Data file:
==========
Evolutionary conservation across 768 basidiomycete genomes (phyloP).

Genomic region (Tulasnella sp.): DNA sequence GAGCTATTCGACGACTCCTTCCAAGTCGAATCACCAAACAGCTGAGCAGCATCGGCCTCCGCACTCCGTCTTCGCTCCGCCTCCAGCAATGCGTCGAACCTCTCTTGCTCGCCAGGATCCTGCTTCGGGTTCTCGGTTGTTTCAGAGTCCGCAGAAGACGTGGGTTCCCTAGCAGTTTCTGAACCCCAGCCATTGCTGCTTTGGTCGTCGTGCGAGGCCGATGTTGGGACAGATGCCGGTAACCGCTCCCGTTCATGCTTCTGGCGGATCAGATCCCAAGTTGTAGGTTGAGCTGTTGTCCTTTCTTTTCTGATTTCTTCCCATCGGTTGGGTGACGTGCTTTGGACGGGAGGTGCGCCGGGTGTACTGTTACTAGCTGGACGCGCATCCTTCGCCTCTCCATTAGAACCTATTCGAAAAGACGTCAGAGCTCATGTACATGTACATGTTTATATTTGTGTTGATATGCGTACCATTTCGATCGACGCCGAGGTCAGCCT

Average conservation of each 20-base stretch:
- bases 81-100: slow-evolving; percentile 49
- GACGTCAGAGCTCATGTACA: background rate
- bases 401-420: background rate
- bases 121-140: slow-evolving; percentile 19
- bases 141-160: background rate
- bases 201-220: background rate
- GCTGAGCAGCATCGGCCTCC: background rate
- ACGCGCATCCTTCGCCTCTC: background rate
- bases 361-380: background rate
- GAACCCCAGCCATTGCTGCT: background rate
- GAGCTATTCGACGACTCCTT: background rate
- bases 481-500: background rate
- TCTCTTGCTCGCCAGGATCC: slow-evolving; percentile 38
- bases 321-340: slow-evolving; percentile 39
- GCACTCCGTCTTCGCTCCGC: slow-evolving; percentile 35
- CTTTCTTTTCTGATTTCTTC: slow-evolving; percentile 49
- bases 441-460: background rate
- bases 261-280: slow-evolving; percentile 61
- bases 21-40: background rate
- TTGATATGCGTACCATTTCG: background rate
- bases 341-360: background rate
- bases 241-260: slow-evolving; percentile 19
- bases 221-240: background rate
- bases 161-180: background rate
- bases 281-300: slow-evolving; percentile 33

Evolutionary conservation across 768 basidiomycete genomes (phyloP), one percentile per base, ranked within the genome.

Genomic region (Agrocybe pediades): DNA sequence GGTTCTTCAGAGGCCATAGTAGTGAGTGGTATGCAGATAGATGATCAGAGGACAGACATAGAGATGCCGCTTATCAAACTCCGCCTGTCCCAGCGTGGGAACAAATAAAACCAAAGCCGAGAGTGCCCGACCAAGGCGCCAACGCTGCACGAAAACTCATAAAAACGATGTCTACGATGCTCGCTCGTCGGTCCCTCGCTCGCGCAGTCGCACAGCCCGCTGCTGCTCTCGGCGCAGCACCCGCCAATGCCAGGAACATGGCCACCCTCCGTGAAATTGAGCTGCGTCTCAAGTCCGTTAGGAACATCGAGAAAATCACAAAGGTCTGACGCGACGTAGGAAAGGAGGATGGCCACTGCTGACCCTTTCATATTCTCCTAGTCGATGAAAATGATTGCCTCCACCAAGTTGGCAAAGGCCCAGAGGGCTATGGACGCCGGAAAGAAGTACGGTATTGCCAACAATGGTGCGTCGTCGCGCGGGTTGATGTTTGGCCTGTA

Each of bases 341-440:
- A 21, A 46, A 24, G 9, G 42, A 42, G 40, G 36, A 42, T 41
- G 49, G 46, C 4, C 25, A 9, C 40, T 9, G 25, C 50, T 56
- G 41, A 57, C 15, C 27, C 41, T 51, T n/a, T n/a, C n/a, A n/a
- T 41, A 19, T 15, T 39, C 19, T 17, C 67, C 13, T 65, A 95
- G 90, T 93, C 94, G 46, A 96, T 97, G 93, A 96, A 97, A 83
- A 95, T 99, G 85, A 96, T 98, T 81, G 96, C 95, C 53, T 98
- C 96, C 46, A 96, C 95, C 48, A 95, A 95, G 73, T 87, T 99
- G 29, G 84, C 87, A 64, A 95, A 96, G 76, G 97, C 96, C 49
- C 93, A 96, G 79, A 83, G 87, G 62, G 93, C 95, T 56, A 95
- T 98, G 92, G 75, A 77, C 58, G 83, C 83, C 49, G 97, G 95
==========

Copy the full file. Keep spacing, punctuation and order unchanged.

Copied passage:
Evolutionary conservation across 768 basidiomycete genomes (phyloP).

Genomic region (Tulasnella sp.): DNA sequence GAGCTATTCGACGACTCCTTCCAAGTCGAATCACCAAACAGCTGAGCAGCATCGGCCTCCGCACTCCGTCTTCGCTCCGCCTCCAGCAATGCGTCGAACCTCTCTTGCTCGCCAGGATCCTGCTTCGGGTTCTCGGTTGTTTCAGAGTCCGCAGAAGACGTGGGTTCCCTAGCAGTTTCTGAACCCCAGCCATTGCTGCTTTGGTCGTCGTGCGAGGCCGATGTTGGGACAGATGCCGGTAACCGCTCCCGTTCATGCTTCTGGCGGATCAGATCCCAAGTTGTAGGTTGAGCTGTTGTCCTTTCTTTTCTGATTTCTTCCCATCGGTTGGGTGACGTGCTTTGGACGGGAGGTGCGCCGGGTGTACTGTTACTAGCTGGACGCGCATCCTTCGCCTCTCCATTAGAACCTATTCGAAAAGACGTCAGAGCTCATGTACATGTACATGTTTATATTTGTGTTGATATGCGTACCATTTCGATCGACGCCGAGGTCAGCCT

Average conservation of each 20-base stretch:
- bases 81-100: slow-evolving; percentile 49
- GACGTCAGAGCTCATGTACA: background rate
- bases 401-420: background rate
- bases 121-140: slow-evolving; percentile 19
- bases 141-160: background rate
- bases 201-220: background rate
- GCTGAGCAGCATCGGCCTCC: background rate
- ACGCGCATCCTTCGCCTCTC: background rate
- bases 361-380: background rate
- GAACCCCAGCCATTGCTGCT: background rate
- GAGCTATTCGACGACTCCTT: background rate
- bases 481-500: background rate
- TCTCTTGCTCGCCAGGATCC: slow-evolving; percentile 38
- bases 321-340: slow-evolving; percentile 39
- GCACTCCGTCTTCGCTCCGC: slow-evolving; percentile 35
- CTTTCTTTTCTGATTTCTTC: slow-evolving; percentile 49
- bases 441-460: background rate
- bases 261-280: slow-evolving; percentile 61
- bases 21-40: background rate
- TTGATATGCGTACCATTTCG: background rate
- bases 341-360: background rate
- bases 241-260: slow-evolving; percentile 19
- bases 221-240: background rate
- bases 161-180: background rate
- bases 281-300: slow-evolving; percentile 33

Evolutionary conservation across 768 basidiomycete genomes (phyloP), one percentile per base, ranked within the genome.

Genomic region (Agrocybe pediades): DNA sequence GGTTCTTCAGAGGCCATAGTAGTGAGTGGTATGCAGATAGATGATCAGAGGACAGACATAGAGATGCCGCTTATCAAACTCCGCCTGTCCCAGCGTGGGAACAAATAAAACCAAAGCCGAGAGTGCCCGACCAAGGCGCCAACGCTGCACGAAAACTCATAAAAACGATGTCTACGATGCTCGCTCGTCGGTCCCTCGCTCGCGCAGTCGCACAGCCCGCTGCTGCTCTCGGCGCAGCACCCGCCAATGCCAGGAACATGGCCACCCTCCGTGAAATTGAGCTGCGTCTCAAGTCCGTTAGGAACATCGAGAAAATCACAAAGGTCTGACGCGACGTAGGAAAGGAGGATGGCCACTGCTGACCCTTTCATATTCTCCTAGTCGATGAAAATGATTGCCTCCACCAAGTTGGCAAAGGCCCAGAGGGCTATGGACGCCGGAAAGAAGTACGGTATTGCCAACAATGGTGCGTCGTCGCGCGGGTTGATGTTTGGCCTGTA

Each of bases 341-440:
- A 21, A 46, A 24, G 9, G 42, A 42, G 40, G 36, A 42, T 41
- G 49, G 46, C 4, C 25, A 9, C 40, T 9, G 25, C 50, T 56
- G 41, A 57, C 15, C 27, C 41, T 51, T n/a, T n/a, C n/a, A n/a
- T 41, A 19, T 15, T 39, C 19, T 17, C 67, C 13, T 65, A 95
- G 90, T 93, C 94, G 46, A 96, T 97, G 93, A 96, A 97, A 83
- A 95, T 99, G 85, A 96, T 98, T 81, G 96, C 95, C 53, T 98
- C 96, C 46, A 96, C 95, C 48, A 95, A 95, G 73, T 87, T 99
- G 29, G 84, C 87, A 64, A 95, A 96, G 76, G 97, C 96, C 49
- C 93, A 96, G 79, A 83, G 87, G 62, G 93, C 95, T 56, A 95
- T 98, G 92, G 75, A 77, C 58, G 83, C 83, C 49, G 97, G 95